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Thornhill, Samantha

Thornhill, Samantha

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Samantha Thornhill is a poet, educator, and author of three children’s books, including A Card For My Father (Penny Candy Books, 2018). Her work has been published in over two-dozen literary journals and anthologies, such as The Breakbeat Poets: New American Poetry in the Age of Hip Hop. A performer on stages across the United States and internationally, she holds an MFA from the University of Virginia, where she received a Henry Hoyns Fellowship. Samantha lives in New York City where she taught poetry to acting students at the Juilliard School for a decade. A co-founder of Poets in Unexpected Places, which was profiled in the New York Times for their surprising pop up poetry experiments all over New York City, Samantha also facilitates workshops for the Dialogue Arts Project, which ventures into professional settings and uses creative writing as a tool to navigate uncomfortable discussions around social identity. She is now a creative writing teacher at NYC Charter School of the Arts. Samantha is a native of the twin island nation of Trinidad & Tobago. To learn more about Samantha and her work, visit her website: www.samanthaspeaks.com.

Lice

My first day at the American school,
I imagined Ms. Benvenuti’s dark
Italian hair on my own head

 

then wished it down to my knees.
She introduced the class to me
and they went back to cutting.

 

I thought it strange, the white lady
floating from one head to the next—
parting curtains of hair and scratching

 

scalps with the tip of a Bic pen.
They didn’t seem to notice her,
either.  The lady didn’t scrape me

 

with her blue wand. Ms. Benvenuti
seated me next to an Indian girl—
from Trinidad, too.

 

I said hi. Hello, she said and went back
to cutting. Her eyelashes so long,
I thought they would fly away.

 


Bring Back

Bring back the brown faces
missing from milk cartons.

Bring back our lost, our girls from Accra,
Laventille, Gugulethu & the Bronx;

dredge them up from swamps
on the hills of capitals. Bring back

search parties, flashlights small suns.
Amber alert the diaspora to the town hall.

Bring back our sons from their chalk
outlines, caskets swallowing our boys

like Jonahs. Bring our men back
from lynch ropes, lead pipes & Ivy League

cages. Bring back our mothers
from the caves in their hearts.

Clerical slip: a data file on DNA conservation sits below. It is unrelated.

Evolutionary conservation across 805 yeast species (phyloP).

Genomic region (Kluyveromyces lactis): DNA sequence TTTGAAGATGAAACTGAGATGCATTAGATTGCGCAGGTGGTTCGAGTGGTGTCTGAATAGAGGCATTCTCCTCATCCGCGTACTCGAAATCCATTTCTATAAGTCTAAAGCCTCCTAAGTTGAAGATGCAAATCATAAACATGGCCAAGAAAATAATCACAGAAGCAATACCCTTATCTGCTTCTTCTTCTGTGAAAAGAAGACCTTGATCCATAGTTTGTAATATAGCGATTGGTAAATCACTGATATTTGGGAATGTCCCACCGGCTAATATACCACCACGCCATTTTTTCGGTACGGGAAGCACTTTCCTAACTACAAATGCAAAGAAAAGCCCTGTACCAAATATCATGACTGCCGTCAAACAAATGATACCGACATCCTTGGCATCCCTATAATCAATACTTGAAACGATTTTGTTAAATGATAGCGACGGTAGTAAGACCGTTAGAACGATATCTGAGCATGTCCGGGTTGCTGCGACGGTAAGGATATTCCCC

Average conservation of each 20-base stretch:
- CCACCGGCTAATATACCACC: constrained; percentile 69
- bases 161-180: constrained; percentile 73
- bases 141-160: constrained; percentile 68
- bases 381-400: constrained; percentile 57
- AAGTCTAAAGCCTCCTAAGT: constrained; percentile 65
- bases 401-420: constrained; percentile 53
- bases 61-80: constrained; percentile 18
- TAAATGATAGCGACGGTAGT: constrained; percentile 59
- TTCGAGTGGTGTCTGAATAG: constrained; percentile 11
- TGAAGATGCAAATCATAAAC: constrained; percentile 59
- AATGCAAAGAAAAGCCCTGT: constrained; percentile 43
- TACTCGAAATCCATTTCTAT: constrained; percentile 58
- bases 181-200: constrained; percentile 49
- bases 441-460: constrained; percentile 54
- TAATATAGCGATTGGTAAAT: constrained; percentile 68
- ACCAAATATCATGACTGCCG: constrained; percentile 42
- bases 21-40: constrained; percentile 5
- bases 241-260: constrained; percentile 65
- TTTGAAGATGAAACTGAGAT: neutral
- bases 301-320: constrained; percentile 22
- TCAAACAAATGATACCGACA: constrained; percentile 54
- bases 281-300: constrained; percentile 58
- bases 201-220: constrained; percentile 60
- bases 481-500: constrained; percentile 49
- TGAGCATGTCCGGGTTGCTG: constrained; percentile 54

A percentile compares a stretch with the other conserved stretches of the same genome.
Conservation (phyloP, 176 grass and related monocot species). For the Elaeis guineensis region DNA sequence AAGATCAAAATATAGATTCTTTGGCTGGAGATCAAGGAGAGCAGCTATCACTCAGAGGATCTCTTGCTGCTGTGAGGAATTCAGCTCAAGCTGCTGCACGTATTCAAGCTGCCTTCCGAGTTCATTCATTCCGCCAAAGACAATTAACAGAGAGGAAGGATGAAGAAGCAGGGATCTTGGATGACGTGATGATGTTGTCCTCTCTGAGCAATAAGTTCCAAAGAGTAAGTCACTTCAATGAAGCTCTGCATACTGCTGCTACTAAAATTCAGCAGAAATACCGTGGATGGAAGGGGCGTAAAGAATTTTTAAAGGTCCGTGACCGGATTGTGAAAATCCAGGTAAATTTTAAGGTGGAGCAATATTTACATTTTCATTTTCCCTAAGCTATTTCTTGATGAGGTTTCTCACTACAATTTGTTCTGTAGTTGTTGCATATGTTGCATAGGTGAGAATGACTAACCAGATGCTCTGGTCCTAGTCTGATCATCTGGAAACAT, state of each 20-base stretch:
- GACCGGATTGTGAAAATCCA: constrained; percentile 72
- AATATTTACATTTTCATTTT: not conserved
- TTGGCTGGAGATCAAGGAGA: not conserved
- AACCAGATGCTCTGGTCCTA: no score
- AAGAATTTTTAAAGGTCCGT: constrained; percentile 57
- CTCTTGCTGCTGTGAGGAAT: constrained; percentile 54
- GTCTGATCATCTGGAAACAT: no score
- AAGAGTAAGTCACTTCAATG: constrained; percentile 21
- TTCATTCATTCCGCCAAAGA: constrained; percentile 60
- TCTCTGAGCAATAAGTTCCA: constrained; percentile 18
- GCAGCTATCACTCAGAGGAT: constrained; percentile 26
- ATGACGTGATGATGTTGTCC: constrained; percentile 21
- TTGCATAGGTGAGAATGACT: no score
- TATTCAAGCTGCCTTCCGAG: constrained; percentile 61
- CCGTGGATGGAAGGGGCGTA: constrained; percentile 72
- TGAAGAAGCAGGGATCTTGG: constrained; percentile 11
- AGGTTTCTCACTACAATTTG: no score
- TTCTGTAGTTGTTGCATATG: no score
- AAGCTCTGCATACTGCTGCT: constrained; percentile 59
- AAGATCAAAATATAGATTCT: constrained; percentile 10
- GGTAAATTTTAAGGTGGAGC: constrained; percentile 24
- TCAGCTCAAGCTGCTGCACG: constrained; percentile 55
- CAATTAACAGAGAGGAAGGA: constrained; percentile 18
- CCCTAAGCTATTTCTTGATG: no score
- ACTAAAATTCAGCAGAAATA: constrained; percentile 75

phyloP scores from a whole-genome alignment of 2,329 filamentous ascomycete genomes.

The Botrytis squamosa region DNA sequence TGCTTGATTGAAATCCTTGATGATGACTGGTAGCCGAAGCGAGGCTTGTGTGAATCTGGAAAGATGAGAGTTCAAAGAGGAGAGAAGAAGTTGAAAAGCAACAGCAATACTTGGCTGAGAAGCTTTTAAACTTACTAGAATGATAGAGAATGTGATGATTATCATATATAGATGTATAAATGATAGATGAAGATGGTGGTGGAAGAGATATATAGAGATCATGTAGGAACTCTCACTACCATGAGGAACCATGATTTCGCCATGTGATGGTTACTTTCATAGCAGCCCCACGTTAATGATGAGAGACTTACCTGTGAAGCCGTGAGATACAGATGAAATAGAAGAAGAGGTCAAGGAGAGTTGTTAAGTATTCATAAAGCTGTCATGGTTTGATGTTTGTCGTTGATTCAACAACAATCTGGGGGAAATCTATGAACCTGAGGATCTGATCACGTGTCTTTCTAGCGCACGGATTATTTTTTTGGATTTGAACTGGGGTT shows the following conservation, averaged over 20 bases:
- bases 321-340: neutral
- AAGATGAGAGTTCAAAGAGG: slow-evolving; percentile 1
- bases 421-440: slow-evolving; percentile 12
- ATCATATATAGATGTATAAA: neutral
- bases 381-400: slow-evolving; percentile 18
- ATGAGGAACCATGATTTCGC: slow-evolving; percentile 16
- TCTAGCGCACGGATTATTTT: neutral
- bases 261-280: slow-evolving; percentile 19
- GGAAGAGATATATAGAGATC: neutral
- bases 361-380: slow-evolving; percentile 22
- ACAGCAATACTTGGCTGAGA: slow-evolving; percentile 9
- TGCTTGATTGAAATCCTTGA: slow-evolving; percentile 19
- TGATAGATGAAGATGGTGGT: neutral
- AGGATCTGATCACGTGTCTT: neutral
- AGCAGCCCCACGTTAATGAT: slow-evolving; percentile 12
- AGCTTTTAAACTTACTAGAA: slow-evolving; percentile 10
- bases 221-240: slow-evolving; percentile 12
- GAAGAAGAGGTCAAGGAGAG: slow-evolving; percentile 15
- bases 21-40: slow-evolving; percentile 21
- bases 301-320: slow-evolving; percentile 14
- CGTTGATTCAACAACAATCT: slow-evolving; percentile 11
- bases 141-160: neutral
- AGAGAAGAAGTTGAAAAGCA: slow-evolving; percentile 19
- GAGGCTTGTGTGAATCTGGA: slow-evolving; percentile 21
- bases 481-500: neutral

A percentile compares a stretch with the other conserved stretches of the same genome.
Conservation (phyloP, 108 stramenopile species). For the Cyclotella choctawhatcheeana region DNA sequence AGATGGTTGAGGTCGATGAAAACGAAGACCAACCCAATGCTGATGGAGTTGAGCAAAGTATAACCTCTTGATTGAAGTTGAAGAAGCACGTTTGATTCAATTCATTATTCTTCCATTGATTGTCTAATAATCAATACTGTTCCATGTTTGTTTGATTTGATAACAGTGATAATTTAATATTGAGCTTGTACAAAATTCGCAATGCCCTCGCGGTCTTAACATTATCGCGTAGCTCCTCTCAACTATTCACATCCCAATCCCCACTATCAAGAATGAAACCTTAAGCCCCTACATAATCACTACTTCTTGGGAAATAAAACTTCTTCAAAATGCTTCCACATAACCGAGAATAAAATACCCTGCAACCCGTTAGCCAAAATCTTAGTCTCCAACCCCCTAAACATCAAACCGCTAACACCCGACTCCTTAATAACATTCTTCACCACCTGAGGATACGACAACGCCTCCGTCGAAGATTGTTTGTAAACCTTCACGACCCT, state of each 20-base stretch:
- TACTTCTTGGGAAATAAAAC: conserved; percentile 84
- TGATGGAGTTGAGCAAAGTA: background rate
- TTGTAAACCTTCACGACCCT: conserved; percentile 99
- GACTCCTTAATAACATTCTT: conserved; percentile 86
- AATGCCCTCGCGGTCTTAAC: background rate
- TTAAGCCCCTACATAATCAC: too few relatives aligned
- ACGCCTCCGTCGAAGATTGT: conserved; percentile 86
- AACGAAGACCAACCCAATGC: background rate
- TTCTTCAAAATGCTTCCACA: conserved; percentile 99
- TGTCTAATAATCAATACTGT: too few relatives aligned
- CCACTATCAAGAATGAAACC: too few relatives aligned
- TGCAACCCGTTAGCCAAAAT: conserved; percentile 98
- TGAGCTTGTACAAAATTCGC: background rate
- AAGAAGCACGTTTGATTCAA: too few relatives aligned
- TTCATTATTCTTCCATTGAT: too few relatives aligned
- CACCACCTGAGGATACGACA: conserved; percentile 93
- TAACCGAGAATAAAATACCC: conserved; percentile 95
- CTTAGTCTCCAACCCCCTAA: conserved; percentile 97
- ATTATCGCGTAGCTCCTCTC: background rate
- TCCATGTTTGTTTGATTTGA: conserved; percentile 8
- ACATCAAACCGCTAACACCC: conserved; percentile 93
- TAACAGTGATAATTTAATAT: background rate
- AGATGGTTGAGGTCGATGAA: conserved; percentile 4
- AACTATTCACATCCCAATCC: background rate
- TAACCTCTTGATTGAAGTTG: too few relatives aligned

Bring back the souls of child
traffickers & top dollar rapists—

CEO’s, celebrities & holy men
who leave their masks chattering

on nightstands in rooms wallpapered
with girls no milk box could ever save.

Bring our babies back to their own beds
left made & unmade.

Bring them back with the whole village—
each face a bead braided into its memory—

Bring back: oh, Quita missing?
Girl, she been at Darius’

house since school let out.
I thought you knew. Chile.

 


 

Most Beautiful Accident: A Single Parent’s Ode

 

I imagine the day you will ask me:
why is our life that Bill Withers song,
just the two of us?

 

You’ll want to know why your father
isn’t here disrupting our doorways,
off teaching you dangers I wouldn’t dare.
How to tumble down hills with grace.
How to ride a bike with your hands
raised in prayer. Tossing you about

 

when I’m a stranger to fun, hoisting
you to ceilings with biceps twice as strong as mine
to make an airplane of you, superhero, rocket ship.

 

To my small hands, you’re an astronaut.
Intrepid sojourner. You are universe
of brain with buckets of words.

 

So when you finally ask me
why is my daddy a faraway star?I’ll say
beloved, you were his most beautiful accident.

 

Blinded him with your big bang,
divine astonishment. Demanding
little angel who arrived unannounced,

 

then remained. I know your father’s love
doesn’t feel like mine, but love
is like water, coming to us in multitudes.

 

It is rain beading across your hair,
snow melting on your lips. Avalanche.
Dew’s slow delicacy. Hurts like hail.

 

I don’t know if your father will ever come
around with his liquid eyes that I see in yours,
your exact dimples indenting his cheeks.

 

But should the day usher him here,
may the cup in your chest expand to accept
the potential oceans trickling from him.

 

His absence compels me to mother you
with the ardor of two—impossible joy!
When you fall asleep in the bassinet

 

you make of my arms, no room to lament:
I am your breath’s one witness.
Your ear suctions to my chest.

 

Can you hear the hammers? My worker
heart’s making a mansion of the world inside it—
your name kissed to its door.

 

 

 

 

 

 

 

 

 

 

 

 

 

 

 

 

 

 

 

 

 

 

 

 

 

 

 

 

 

Henry Hoyns Fellowship- University of Virginia